Looking to action movies for intricate plotting and attention to detail is kind of like looking to a Justin Bieber song for nuanced lyrics and insight into the human condition – it’s just not something that anyone with any sense does. That said, there have been quite a few examples over the years of films that were able to both engage the brain and “blow stuff up real good.”
One of those films, John Carpenter’s Escape From New York, is clearly a favourite of directors Stephen St. Leger and James Mather (who co-wrote the screenplay with Producer Luc Besson) because its influence on Lockout is beat-you-over-the-head obvious.
Guy Pearce plays Snow – like Cher, he only goes by one name – an impudent, wisecracking super agent in 2079 who’s been falsely accused of a crime and is sentenced to serve his time on MS1, an ultra max prison housed in space.
Before he’s sent off however, a riot ensues in the prison after the hundreds of convicts (deemed the worst of the worst by the legal system) are suddenly awoken from their cryogenic sleep. The prisoners quickly (and laughably – whoever thought that a technologically advanced prison like MS1 would have such lax security?) take over the facility and grab themselves a handful of hostages, among them the President’s daughter Emilie (Maggie Grace), who’s there to investigate claims that the cryo-sleep makes the prisoners extra crazy. Uh oh, I guess someone’s going to have to break into the prison and get her out…
Snow agrees to the job in exchange for his freedom and is soon launched into the great beyond only to find himself face-to-face with the prisoners’ erudite leader Alex (Vincent Regan) and Alex’s psychotic, Travis-Bickle-wannabe brother (Joseph Gilgun) who have only just figured out that they have the ultimate bargaining chip hiding somewhere in the prison.
It’s up until this point that Lockout maintains a silly sense of fun, unfortunately as soon as Snow tracks down Emilie (who’s one of those in-name-only “feisty” dames who always needs to be saved by a guy), it all goes downhill. Any innate charm generated by Pearce’s devil-may-care insouciance is quickly curdled by the stereotypical movie couple bickering the two launch into almost as soon as they meet. Their near constant “I hate you, now kiss me” banter is enough to make you want to root for the orange jump-suited criminals instead.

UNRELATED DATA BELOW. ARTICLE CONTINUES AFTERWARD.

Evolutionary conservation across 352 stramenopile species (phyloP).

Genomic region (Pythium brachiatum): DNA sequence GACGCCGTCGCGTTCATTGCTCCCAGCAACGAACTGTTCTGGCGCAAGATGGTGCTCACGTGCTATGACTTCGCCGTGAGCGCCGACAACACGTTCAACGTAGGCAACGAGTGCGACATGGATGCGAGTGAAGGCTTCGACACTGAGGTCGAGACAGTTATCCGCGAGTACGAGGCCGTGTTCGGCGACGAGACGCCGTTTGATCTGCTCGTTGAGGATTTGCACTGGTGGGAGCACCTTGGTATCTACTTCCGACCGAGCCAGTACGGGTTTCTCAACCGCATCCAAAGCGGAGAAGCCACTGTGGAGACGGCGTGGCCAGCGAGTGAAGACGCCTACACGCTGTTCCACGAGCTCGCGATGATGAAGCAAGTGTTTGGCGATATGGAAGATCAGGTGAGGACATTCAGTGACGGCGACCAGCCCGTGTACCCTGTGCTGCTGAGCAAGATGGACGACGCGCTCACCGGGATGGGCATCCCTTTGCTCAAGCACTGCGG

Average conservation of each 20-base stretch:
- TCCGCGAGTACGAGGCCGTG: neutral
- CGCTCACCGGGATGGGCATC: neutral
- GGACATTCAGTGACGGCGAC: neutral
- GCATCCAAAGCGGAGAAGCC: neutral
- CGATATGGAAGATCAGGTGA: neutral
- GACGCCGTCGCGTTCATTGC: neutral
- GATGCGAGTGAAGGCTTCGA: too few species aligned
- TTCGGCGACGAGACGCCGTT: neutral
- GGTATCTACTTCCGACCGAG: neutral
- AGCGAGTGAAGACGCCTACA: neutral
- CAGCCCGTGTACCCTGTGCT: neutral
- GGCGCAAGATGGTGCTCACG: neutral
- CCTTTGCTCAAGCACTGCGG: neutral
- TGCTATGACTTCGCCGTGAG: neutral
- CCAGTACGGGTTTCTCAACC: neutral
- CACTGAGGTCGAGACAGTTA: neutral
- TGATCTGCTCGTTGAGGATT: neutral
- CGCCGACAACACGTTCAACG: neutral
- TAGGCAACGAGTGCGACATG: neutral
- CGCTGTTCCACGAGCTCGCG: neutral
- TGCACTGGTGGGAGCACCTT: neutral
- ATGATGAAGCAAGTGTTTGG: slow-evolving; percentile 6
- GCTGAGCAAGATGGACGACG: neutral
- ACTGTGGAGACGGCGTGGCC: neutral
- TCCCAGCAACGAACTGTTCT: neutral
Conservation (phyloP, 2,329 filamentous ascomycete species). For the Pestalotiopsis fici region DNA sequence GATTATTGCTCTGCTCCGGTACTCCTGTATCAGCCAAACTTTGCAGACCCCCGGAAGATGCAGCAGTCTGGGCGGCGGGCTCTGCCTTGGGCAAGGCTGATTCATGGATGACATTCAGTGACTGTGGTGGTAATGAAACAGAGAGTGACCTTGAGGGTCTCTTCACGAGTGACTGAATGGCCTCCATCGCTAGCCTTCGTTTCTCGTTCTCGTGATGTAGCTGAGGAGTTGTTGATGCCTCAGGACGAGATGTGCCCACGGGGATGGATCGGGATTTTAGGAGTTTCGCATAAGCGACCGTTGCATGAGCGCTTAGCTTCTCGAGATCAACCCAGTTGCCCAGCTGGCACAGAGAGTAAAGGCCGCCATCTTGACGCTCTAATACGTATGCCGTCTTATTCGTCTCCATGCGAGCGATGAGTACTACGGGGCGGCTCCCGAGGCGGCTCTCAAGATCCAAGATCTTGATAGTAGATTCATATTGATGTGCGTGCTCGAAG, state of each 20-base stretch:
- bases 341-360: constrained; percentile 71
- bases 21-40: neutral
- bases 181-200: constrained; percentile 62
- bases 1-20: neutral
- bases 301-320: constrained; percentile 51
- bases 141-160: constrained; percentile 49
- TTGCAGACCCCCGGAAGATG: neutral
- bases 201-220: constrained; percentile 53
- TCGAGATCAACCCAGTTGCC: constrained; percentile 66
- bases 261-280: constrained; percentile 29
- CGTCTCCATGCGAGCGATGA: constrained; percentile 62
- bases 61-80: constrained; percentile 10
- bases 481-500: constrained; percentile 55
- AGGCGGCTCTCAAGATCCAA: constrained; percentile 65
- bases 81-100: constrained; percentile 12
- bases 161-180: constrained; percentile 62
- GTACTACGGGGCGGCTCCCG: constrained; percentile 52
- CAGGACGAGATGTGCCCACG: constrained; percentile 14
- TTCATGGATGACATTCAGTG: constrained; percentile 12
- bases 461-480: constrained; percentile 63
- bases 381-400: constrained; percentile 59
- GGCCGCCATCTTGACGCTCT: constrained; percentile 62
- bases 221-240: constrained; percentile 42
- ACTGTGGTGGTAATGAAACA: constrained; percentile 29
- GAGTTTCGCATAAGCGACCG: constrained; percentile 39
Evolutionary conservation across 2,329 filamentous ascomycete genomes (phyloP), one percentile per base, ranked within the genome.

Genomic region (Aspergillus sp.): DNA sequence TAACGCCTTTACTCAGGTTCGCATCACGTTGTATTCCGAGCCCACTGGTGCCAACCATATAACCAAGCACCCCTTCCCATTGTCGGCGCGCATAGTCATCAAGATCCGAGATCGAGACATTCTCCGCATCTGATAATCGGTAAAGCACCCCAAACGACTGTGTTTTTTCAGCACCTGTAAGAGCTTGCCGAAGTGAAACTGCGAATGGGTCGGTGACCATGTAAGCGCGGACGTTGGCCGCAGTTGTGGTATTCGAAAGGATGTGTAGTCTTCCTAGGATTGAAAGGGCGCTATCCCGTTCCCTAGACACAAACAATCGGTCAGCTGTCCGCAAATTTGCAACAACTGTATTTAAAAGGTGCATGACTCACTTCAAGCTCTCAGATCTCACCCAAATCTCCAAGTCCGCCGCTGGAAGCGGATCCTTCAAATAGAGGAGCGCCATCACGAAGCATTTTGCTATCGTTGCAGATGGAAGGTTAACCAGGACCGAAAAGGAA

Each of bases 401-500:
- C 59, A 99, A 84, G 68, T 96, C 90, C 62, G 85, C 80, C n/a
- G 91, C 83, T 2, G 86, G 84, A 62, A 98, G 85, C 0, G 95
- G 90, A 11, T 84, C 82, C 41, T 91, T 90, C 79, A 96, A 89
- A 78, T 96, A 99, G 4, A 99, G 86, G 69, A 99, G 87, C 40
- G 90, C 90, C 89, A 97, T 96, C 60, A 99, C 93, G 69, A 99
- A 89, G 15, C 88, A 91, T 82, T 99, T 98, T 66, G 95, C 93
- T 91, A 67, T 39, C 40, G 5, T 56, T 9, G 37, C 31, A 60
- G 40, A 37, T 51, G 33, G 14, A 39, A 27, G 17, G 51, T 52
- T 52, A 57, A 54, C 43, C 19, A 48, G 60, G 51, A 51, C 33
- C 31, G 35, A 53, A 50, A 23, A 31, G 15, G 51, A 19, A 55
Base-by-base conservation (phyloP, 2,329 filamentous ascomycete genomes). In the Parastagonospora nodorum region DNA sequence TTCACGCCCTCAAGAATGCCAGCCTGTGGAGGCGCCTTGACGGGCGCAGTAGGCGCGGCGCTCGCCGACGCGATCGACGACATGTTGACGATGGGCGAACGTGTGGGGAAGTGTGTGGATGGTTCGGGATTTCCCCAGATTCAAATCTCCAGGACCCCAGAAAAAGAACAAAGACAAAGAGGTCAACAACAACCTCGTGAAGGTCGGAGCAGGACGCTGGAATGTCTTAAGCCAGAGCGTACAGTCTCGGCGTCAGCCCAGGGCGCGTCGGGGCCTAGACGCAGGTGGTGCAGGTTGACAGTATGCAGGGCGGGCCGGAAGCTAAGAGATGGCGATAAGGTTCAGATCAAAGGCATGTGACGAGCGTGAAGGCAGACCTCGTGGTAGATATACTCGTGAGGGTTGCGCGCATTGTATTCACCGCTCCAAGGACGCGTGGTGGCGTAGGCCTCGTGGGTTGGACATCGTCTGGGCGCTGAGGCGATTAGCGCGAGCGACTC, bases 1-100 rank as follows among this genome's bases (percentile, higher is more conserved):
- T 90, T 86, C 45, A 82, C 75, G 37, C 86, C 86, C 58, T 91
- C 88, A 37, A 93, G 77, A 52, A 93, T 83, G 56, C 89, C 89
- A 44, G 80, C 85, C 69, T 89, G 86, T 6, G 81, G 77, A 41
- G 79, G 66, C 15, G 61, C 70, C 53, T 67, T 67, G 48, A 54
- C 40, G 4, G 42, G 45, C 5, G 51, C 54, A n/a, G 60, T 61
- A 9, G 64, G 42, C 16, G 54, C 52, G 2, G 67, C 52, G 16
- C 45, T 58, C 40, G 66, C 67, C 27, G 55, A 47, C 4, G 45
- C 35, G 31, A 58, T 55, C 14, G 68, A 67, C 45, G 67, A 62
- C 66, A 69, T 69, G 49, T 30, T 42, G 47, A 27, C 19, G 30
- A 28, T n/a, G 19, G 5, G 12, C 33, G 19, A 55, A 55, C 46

There are a couple more aspects to the plot beyond the wretched flirting and PG-13 level fist-fighting — the prison also houses Snow’s former partner who has knowledge that will prove his innocence, there’s a traitor somewhere inside the CIA — but they’re handled with such disregard that they’re hardly worth discussing further.
What’s more, for the type of movie that Lockout’s meant to be, the action set pieces are surprisingly lazy, bizarrely rushed and irritatingly anticlimactic – hell, one of the big motorcycle chases near the beginning consists entirely of badly-rendered CGI footage that looks like it was snipped right out of an old video game.
Cinematic inadequecies of this sort can sometimes be overlooked when it comes to B-movies like this, because they’re mostly meant to be cheap, cheerfully dopey knock-offs of much better films. Unfortunately in the case of Lockout, that cheapness only highlights the film’s overall botched execution and general lack of inventiveness.
In other words: Snake Plissken has absolutely nothing to worry about.
While Lockout matches Luc Besson’s other film projects in its devotion to being nothing more than a slick, uncomplicated spectacle, the film’s ridiculously botched execution and lazy action sequences make it ultimately fall short of its outrageous concept and otherwise intriguing build-up.